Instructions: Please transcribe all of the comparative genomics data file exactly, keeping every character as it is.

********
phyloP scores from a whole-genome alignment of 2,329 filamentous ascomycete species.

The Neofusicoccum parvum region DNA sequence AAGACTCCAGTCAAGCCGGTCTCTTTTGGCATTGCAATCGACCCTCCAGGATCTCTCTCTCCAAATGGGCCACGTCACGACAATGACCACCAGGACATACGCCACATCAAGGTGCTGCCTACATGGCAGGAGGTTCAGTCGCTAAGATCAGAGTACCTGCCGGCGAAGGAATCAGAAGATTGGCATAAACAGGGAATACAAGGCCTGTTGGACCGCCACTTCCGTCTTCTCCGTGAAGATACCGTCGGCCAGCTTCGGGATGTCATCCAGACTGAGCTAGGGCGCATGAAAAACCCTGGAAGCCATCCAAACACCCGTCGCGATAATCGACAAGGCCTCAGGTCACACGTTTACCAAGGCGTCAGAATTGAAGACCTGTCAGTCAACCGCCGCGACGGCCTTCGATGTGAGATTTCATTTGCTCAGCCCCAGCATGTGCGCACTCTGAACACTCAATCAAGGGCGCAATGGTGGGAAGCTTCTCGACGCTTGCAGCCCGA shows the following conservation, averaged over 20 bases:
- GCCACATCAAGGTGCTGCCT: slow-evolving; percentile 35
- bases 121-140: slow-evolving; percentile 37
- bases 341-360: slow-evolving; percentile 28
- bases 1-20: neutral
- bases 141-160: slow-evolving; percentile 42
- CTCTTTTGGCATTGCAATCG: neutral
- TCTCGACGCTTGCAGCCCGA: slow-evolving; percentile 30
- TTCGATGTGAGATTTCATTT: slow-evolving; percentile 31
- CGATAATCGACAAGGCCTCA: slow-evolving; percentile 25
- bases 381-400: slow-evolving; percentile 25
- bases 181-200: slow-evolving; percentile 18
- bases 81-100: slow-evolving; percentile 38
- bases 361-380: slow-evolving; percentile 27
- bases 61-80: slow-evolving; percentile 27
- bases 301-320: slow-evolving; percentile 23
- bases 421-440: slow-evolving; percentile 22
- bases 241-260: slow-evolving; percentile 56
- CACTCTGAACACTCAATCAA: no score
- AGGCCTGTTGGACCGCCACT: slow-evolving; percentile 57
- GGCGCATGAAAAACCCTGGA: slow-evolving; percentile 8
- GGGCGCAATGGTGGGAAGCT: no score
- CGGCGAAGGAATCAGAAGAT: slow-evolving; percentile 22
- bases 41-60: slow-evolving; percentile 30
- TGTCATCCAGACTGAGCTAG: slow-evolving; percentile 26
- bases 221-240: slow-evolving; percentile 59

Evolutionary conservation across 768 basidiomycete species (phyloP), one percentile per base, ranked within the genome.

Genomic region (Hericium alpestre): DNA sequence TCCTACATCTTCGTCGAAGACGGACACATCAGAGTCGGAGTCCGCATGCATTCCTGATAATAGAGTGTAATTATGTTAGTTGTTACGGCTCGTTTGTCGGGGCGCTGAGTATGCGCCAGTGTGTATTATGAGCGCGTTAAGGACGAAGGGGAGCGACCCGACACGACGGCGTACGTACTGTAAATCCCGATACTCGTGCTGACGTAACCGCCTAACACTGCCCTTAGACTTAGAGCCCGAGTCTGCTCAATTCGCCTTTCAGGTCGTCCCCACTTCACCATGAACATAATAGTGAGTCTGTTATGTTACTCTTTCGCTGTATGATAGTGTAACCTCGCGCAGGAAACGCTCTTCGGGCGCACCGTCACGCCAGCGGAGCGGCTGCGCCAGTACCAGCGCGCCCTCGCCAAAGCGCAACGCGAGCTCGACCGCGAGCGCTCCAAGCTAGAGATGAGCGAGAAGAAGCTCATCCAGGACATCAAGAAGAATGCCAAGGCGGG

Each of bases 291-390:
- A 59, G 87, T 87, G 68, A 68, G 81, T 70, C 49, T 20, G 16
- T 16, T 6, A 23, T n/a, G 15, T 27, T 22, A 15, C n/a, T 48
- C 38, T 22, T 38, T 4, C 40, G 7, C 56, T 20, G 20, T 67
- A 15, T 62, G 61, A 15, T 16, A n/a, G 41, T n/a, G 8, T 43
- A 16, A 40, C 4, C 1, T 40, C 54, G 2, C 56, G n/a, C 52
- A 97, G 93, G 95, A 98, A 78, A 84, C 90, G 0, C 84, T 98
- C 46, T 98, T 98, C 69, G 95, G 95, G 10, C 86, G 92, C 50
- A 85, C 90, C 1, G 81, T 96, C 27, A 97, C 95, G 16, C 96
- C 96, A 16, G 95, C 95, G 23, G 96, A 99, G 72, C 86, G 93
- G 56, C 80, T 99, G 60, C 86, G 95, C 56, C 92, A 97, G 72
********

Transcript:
phyloP scores from a whole-genome alignment of 2,329 filamentous ascomycete species.

The Neofusicoccum parvum region DNA sequence AAGACTCCAGTCAAGCCGGTCTCTTTTGGCATTGCAATCGACCCTCCAGGATCTCTCTCTCCAAATGGGCCACGTCACGACAATGACCACCAGGACATACGCCACATCAAGGTGCTGCCTACATGGCAGGAGGTTCAGTCGCTAAGATCAGAGTACCTGCCGGCGAAGGAATCAGAAGATTGGCATAAACAGGGAATACAAGGCCTGTTGGACCGCCACTTCCGTCTTCTCCGTGAAGATACCGTCGGCCAGCTTCGGGATGTCATCCAGACTGAGCTAGGGCGCATGAAAAACCCTGGAAGCCATCCAAACACCCGTCGCGATAATCGACAAGGCCTCAGGTCACACGTTTACCAAGGCGTCAGAATTGAAGACCTGTCAGTCAACCGCCGCGACGGCCTTCGATGTGAGATTTCATTTGCTCAGCCCCAGCATGTGCGCACTCTGAACACTCAATCAAGGGCGCAATGGTGGGAAGCTTCTCGACGCTTGCAGCCCGA shows the following conservation, averaged over 20 bases:
- GCCACATCAAGGTGCTGCCT: slow-evolving; percentile 35
- bases 121-140: slow-evolving; percentile 37
- bases 341-360: slow-evolving; percentile 28
- bases 1-20: neutral
- bases 141-160: slow-evolving; percentile 42
- CTCTTTTGGCATTGCAATCG: neutral
- TCTCGACGCTTGCAGCCCGA: slow-evolving; percentile 30
- TTCGATGTGAGATTTCATTT: slow-evolving; percentile 31
- CGATAATCGACAAGGCCTCA: slow-evolving; percentile 25
- bases 381-400: slow-evolving; percentile 25
- bases 181-200: slow-evolving; percentile 18
- bases 81-100: slow-evolving; percentile 38
- bases 361-380: slow-evolving; percentile 27
- bases 61-80: slow-evolving; percentile 27
- bases 301-320: slow-evolving; percentile 23
- bases 421-440: slow-evolving; percentile 22
- bases 241-260: slow-evolving; percentile 56
- CACTCTGAACACTCAATCAA: no score
- AGGCCTGTTGGACCGCCACT: slow-evolving; percentile 57
- GGCGCATGAAAAACCCTGGA: slow-evolving; percentile 8
- GGGCGCAATGGTGGGAAGCT: no score
- CGGCGAAGGAATCAGAAGAT: slow-evolving; percentile 22
- bases 41-60: slow-evolving; percentile 30
- TGTCATCCAGACTGAGCTAG: slow-evolving; percentile 26
- bases 221-240: slow-evolving; percentile 59

Evolutionary conservation across 768 basidiomycete species (phyloP), one percentile per base, ranked within the genome.

Genomic region (Hericium alpestre): DNA sequence TCCTACATCTTCGTCGAAGACGGACACATCAGAGTCGGAGTCCGCATGCATTCCTGATAATAGAGTGTAATTATGTTAGTTGTTACGGCTCGTTTGTCGGGGCGCTGAGTATGCGCCAGTGTGTATTATGAGCGCGTTAAGGACGAAGGGGAGCGACCCGACACGACGGCGTACGTACTGTAAATCCCGATACTCGTGCTGACGTAACCGCCTAACACTGCCCTTAGACTTAGAGCCCGAGTCTGCTCAATTCGCCTTTCAGGTCGTCCCCACTTCACCATGAACATAATAGTGAGTCTGTTATGTTACTCTTTCGCTGTATGATAGTGTAACCTCGCGCAGGAAACGCTCTTCGGGCGCACCGTCACGCCAGCGGAGCGGCTGCGCCAGTACCAGCGCGCCCTCGCCAAAGCGCAACGCGAGCTCGACCGCGAGCGCTCCAAGCTAGAGATGAGCGAGAAGAAGCTCATCCAGGACATCAAGAAGAATGCCAAGGCGGG

Each of bases 291-390:
- A 59, G 87, T 87, G 68, A 68, G 81, T 70, C 49, T 20, G 16
- T 16, T 6, A 23, T n/a, G 15, T 27, T 22, A 15, C n/a, T 48
- C 38, T 22, T 38, T 4, C 40, G 7, C 56, T 20, G 20, T 67
- A 15, T 62, G 61, A 15, T 16, A n/a, G 41, T n/a, G 8, T 43
- A 16, A 40, C 4, C 1, T 40, C 54, G 2, C 56, G n/a, C 52
- A 97, G 93, G 95, A 98, A 78, A 84, C 90, G 0, C 84, T 98
- C 46, T 98, T 98, C 69, G 95, G 95, G 10, C 86, G 92, C 50
- A 85, C 90, C 1, G 81, T 96, C 27, A 97, C 95, G 16, C 96
- C 96, A 16, G 95, C 95, G 23, G 96, A 99, G 72, C 86, G 93
- G 56, C 80, T 99, G 60, C 86, G 95, C 56, C 92, A 97, G 72